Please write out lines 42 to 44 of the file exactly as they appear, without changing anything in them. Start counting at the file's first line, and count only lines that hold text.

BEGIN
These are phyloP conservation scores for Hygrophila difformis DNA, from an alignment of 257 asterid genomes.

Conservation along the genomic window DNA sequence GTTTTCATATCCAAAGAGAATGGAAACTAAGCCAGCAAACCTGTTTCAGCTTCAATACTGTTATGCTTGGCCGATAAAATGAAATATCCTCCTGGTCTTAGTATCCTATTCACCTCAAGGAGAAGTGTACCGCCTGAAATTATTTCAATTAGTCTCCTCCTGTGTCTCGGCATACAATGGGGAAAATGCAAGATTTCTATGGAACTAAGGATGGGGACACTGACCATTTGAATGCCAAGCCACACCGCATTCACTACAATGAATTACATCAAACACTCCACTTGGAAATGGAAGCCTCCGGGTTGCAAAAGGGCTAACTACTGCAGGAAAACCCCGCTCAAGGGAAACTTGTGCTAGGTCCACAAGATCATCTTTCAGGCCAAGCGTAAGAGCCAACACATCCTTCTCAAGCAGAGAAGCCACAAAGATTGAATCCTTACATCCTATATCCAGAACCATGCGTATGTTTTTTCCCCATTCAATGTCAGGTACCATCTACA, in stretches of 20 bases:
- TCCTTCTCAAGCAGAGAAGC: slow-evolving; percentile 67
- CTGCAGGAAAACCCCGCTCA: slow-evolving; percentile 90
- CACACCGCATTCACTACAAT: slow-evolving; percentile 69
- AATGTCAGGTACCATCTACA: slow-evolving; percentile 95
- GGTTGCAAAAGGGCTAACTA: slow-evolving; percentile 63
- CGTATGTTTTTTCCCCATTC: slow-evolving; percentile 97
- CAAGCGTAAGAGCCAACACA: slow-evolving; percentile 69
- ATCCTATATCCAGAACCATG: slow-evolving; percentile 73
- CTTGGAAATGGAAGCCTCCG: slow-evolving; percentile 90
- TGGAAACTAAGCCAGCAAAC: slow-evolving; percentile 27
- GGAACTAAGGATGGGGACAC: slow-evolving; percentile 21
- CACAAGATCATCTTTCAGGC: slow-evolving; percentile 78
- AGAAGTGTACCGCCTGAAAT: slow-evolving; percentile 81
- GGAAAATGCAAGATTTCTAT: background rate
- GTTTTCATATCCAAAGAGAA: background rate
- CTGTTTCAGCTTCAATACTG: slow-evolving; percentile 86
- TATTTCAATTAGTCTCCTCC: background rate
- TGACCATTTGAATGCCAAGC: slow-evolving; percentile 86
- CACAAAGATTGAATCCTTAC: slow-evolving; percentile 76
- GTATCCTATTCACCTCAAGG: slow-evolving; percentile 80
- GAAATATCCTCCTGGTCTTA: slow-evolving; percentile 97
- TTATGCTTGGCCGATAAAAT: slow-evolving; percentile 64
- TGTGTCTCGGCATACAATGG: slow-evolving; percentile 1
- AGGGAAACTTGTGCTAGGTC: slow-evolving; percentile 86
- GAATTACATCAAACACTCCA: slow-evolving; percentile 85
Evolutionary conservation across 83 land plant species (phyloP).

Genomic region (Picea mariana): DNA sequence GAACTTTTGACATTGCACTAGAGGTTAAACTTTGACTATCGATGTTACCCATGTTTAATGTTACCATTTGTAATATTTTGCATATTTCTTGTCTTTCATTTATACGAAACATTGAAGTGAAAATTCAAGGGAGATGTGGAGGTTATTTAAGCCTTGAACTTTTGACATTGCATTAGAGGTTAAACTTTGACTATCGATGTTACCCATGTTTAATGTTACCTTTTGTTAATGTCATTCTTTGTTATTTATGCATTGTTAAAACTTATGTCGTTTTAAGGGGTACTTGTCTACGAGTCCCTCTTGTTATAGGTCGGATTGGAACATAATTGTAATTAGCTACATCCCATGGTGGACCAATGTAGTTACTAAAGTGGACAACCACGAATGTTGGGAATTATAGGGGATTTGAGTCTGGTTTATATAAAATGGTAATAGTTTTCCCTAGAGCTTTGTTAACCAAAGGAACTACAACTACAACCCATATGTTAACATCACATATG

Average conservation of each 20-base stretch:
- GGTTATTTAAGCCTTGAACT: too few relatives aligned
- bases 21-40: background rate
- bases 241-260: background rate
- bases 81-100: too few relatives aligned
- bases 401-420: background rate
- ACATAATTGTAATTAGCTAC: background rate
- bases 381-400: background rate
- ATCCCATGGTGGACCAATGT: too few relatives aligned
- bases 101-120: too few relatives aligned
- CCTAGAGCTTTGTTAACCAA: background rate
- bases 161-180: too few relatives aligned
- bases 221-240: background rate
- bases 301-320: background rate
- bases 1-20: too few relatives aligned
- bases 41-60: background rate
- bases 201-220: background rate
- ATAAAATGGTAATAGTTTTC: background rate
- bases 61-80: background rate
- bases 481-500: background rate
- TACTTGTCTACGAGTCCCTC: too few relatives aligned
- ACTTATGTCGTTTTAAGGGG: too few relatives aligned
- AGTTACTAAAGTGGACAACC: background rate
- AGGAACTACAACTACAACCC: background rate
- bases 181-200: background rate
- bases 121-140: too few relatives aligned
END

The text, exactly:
- bases 221-240: background rate
- bases 301-320: background rate
- bases 1-20: too few relatives aligned